After a 12 hour over night bus ride, we arrived in Trujillo mid day. We quickly caught a cab out to Huanchaco and found a nice guest house hostel towards the norther end of town. They had internet and John and I rested a bit, grabbed a shower and went out for lunch.
Caballitos de totora are reed watercrafts used by Peruvian fishermen for the past 3,000 years. Named for the way they are ridden, straddled (‘little reed horses’ in English), fishermen use them to transport their nets and collect fish in their inner cavity. They are made from the same reed used by the Los Uros people in the Lake Titicaca region.
Fishermen still use these vessels to this day, riding the waves back into shore, and suggesting some of the first forms of wave riding. There is currently a minor debate in the surfing world (in the surfing community every debate is minor) as to whether or not this constitutes the first form of surfing.
I found a local surf school / shop / board shaper that agreed to fix some of the dings in the board that Gustavo lent me. It took the entire day to get fixed, which is super fast normally. Without a board though I could only watch the surf and the playful waves that were rolling through the point at Huanchaco.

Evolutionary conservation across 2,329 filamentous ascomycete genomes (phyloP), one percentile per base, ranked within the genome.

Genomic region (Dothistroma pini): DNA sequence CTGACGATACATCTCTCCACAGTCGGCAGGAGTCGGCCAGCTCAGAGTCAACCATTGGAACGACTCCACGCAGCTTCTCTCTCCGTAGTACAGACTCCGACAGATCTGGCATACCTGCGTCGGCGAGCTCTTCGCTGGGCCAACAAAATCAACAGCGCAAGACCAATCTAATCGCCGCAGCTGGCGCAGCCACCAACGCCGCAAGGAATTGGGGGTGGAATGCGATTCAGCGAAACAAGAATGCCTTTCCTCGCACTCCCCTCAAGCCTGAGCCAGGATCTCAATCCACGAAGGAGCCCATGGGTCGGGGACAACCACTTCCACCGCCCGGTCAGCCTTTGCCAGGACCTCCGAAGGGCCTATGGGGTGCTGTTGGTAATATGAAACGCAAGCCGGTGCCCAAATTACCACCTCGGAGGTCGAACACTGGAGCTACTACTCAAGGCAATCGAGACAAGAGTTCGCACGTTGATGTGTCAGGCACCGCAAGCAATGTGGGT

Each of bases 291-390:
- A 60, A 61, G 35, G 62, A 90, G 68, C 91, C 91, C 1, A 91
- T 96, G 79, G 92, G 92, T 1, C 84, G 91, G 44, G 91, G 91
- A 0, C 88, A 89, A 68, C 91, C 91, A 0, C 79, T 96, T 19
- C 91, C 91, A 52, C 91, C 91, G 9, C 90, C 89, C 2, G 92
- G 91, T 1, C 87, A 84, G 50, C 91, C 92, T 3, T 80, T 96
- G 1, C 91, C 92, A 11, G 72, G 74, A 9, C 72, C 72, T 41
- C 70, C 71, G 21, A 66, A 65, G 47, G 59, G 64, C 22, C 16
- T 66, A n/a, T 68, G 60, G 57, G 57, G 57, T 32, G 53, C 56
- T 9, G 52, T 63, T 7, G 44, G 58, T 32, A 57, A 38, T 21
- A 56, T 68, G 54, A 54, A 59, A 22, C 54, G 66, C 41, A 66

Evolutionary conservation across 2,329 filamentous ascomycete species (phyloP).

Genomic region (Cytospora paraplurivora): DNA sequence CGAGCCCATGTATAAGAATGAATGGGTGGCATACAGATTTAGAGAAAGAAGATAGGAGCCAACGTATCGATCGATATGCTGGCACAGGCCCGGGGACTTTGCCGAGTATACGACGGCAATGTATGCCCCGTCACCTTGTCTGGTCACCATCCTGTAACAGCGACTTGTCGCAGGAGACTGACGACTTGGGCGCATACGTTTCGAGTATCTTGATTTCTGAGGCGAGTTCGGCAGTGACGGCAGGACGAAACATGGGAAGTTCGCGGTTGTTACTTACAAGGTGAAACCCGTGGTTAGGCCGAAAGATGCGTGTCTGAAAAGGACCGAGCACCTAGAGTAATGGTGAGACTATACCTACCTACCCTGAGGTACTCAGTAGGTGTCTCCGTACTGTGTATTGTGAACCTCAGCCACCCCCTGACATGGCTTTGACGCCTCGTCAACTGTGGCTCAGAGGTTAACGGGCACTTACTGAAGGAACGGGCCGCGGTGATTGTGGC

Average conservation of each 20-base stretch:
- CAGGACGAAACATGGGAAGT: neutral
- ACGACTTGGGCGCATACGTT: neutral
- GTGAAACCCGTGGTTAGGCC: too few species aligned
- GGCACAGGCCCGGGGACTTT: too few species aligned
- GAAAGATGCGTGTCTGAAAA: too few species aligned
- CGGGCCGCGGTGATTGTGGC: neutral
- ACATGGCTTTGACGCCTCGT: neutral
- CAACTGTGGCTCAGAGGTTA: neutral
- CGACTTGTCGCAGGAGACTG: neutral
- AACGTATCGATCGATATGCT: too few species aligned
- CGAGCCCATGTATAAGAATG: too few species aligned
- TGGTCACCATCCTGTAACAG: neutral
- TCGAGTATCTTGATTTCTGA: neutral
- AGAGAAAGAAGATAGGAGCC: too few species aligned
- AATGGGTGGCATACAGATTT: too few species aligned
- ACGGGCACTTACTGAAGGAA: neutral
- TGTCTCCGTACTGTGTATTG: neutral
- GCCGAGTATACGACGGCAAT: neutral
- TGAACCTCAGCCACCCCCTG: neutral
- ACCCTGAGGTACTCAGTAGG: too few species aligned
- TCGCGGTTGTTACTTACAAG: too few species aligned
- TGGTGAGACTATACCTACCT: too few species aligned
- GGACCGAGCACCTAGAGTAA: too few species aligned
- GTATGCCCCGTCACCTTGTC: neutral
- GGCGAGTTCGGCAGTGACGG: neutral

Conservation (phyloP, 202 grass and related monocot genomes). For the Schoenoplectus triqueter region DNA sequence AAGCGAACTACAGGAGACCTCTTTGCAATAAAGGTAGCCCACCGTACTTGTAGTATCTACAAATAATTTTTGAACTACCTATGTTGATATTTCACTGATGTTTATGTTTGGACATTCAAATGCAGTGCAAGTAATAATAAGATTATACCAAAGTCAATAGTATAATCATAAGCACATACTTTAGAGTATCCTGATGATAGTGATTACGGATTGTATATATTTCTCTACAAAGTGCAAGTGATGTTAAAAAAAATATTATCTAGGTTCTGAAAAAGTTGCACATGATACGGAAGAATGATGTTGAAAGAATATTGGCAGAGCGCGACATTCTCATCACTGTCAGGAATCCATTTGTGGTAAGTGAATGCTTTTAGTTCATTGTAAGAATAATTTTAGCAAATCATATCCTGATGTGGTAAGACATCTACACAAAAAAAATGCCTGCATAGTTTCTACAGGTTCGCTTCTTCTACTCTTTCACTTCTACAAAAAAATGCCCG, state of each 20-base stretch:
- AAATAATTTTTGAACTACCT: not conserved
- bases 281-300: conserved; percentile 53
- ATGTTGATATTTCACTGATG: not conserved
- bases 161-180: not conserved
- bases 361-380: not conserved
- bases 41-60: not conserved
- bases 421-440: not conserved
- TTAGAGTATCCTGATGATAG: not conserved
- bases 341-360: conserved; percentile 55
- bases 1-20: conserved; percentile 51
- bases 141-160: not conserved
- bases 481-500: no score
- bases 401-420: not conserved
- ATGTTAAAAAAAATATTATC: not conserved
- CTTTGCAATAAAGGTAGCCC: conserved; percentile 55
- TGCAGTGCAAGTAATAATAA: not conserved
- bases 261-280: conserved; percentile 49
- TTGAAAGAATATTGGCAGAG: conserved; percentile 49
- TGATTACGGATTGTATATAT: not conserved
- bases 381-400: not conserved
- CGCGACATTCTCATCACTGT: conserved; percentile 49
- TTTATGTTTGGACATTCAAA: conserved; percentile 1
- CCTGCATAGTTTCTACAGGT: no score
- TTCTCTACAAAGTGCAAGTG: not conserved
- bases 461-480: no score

To kill some time, Jon and I decided to walk the main part of town and take some photos. It was great having another guy that wanted to shoot, and it was fun finding scenes together.
We ate ceviche and had a few beers. This place was suppose to have some of the best ceviche in town. It was recommended by the lovely manager of Loki Hostel in Lima. She gave us great intel of places on our route to Mancora.
There are some amazing building with all sorts of character and beautiful subtle color. It was not hard finding great pictures.
We caught another red eye bus, so we didn’t even get a full night in Huanchaco. But we where in a hurry to get to Mancora to meet the swell and hang on the sunny tropical beach.